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But the truth is that these bloody burgers aren’t for me. They may be vegetarian, but they aren’t designed to preach to a hungry choir, but to cater for those on the fence. In the past two years, the number of part-time vegetarians in the UK has swelled by 2.2 million. More and more people are looking to embrace a “flexitarian” or “reductarian” lifestyle, with half the population only eating meat three or four times a week.
Between the rise of documentaries such as Cowspiracy and What the Health, and social movements like Veganuary and Meat Free Mondays, more and more thought is being put into what’s being put onto our plates. For an increasingly health-conscious public, concerns that eating too much meat is bad for you is the main motivator for those who are either already reducing their meat intake or are interested in doing so. This perhaps comes as no surprise after England’s former chief medical officer, Sir Liam Donaldson, claimed that cutting the UK’s consumption of animal products by 30 per cent would prevent 18,000 premature deaths each year.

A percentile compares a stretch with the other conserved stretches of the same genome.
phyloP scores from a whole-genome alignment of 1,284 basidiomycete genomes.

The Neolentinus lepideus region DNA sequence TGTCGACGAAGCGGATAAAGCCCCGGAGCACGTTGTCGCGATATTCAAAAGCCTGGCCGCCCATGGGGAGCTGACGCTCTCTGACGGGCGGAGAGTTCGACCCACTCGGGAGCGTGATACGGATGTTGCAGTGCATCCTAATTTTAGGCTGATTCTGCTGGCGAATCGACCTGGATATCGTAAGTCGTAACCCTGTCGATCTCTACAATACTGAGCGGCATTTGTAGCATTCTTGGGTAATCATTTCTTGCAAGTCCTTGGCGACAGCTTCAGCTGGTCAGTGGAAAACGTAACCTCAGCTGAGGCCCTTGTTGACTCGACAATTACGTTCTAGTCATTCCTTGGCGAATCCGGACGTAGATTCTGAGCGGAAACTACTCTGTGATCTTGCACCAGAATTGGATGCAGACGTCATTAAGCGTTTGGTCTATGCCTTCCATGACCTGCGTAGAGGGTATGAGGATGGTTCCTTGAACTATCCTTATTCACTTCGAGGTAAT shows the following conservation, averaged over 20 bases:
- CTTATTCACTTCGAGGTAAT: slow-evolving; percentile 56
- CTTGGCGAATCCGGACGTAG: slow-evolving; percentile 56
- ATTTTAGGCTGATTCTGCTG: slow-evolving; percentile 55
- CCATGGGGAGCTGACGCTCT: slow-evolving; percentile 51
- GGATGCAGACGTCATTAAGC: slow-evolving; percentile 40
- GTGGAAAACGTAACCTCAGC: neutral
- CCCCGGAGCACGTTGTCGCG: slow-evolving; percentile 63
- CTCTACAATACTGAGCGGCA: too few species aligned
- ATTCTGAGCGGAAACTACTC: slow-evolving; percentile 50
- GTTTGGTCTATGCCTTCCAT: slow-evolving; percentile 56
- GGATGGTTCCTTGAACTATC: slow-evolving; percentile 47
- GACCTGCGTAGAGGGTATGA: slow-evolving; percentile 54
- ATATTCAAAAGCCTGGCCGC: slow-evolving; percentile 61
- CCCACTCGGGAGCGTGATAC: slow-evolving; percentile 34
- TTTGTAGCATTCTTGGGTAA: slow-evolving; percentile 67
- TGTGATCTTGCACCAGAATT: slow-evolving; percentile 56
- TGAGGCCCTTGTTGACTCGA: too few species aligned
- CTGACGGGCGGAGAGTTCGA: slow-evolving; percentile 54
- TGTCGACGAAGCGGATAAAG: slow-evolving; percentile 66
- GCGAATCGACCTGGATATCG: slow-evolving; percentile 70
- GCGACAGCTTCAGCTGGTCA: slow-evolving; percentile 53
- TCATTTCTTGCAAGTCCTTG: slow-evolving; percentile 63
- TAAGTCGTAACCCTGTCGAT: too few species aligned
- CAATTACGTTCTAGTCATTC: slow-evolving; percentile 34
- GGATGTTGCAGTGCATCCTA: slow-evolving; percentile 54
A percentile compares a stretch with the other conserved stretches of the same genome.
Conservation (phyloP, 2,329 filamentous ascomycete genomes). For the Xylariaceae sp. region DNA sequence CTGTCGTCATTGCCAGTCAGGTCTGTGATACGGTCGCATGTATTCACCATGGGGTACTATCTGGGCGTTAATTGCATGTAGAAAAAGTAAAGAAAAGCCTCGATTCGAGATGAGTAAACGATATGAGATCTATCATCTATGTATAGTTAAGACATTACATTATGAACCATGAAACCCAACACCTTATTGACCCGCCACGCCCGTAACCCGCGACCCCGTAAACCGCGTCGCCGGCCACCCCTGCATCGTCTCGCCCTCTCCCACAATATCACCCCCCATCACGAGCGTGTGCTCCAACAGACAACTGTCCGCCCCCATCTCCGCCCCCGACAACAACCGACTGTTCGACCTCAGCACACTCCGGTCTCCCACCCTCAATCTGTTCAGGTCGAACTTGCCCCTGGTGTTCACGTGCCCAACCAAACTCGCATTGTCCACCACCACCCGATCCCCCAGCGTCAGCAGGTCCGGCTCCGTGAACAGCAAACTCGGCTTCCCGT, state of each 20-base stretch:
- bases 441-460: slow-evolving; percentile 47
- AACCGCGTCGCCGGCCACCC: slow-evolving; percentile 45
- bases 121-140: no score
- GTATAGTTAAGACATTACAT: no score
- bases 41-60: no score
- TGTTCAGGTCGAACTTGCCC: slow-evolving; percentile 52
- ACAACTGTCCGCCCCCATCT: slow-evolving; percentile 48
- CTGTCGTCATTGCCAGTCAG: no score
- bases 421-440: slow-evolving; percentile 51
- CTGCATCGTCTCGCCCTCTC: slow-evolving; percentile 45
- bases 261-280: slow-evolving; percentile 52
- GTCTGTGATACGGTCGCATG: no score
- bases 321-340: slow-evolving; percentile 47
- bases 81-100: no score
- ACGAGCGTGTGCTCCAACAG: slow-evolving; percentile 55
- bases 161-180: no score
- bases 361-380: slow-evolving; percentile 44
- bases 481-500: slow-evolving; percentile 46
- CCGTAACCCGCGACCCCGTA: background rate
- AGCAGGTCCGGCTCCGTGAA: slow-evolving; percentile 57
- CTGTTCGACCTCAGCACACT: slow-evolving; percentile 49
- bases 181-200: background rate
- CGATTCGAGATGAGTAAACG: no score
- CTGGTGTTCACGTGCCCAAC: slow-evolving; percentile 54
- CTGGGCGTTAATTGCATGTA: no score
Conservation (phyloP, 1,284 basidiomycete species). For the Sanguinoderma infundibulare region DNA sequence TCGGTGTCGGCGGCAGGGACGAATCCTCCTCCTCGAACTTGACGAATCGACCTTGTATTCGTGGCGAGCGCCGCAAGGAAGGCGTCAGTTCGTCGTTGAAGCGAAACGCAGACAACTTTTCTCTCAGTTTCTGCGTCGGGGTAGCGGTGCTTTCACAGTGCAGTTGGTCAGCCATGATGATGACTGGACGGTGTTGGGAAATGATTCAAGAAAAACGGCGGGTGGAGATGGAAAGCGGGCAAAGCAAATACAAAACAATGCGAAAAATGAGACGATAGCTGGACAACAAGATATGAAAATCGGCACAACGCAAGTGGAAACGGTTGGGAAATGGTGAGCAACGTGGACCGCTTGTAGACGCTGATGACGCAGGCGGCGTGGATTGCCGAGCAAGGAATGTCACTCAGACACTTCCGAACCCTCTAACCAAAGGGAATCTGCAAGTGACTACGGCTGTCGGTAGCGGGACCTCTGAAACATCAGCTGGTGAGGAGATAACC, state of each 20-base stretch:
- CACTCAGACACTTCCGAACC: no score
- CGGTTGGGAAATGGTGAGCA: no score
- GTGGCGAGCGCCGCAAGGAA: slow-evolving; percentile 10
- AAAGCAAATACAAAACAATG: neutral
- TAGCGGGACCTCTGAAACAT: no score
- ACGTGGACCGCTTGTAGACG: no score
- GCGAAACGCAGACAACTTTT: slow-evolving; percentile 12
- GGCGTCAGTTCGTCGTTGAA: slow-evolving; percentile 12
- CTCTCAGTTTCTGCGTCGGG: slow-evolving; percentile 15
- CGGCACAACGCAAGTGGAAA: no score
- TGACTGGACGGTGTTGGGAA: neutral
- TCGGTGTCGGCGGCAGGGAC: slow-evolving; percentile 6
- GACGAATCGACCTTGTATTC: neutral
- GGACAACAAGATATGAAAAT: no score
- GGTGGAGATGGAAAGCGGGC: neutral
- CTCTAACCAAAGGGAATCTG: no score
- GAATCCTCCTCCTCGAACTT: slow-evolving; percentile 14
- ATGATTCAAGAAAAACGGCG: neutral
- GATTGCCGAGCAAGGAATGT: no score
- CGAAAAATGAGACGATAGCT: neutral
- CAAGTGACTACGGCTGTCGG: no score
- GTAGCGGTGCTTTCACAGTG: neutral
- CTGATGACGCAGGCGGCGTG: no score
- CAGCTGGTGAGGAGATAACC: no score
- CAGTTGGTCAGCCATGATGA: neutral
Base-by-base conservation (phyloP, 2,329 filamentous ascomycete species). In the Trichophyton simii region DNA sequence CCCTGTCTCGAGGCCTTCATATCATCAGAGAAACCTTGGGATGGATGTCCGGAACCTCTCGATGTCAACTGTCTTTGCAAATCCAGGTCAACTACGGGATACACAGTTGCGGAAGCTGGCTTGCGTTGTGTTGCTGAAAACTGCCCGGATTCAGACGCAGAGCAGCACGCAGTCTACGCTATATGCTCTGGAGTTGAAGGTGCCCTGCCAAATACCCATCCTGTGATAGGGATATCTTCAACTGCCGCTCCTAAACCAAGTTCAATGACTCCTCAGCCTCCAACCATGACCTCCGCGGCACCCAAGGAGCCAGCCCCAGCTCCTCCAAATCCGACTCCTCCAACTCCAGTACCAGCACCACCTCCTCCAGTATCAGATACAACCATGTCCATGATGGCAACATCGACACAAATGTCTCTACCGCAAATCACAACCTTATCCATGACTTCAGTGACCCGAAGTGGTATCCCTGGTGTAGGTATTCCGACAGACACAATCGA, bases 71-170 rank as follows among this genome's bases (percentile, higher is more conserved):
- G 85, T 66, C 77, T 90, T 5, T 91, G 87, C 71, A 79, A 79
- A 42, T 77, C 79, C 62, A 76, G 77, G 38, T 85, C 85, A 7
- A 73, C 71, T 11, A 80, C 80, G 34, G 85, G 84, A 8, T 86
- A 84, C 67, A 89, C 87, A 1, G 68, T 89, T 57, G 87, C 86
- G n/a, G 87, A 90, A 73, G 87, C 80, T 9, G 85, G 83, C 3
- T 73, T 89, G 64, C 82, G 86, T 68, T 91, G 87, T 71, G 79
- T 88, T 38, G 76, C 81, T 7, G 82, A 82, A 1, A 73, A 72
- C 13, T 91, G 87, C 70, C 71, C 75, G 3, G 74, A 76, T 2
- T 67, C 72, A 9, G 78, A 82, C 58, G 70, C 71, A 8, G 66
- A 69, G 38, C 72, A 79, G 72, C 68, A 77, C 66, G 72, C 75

After health and weight loss, concerns for both animal welfare and the environment are the next most common reasons for cutting down on meat. A wealth of research has found that switching to a plant-based diet could help reduce the effects of global warming, with the UN’s Food and Agriculture Organisation estimating in 2013 that livestock production accounts for 14.5 per cent of global gas emissions. What’s more, the meat industry takes up 77 per cent of the world’s agricultural land, despite only contributing to 17 per cent of the world’s calories. This is not to mention the impacts on deforestation, water pollution, biodiversity loss and land degradation.
It’s easy for me to dismiss bleeding veggie burgers as being gross – a bit too close to the bone, as it were – and claim that no vegetarian would want to eat them. That may or may not be the case, but it doesn’t really matter what I or any other vegetarian or vegan thinks. If these bloody burgers are what persuades meat eaters to give veggie food a go, after accidentally stumbling across them in the meat aisle of a supermarket, then it’s a good thing for everybody.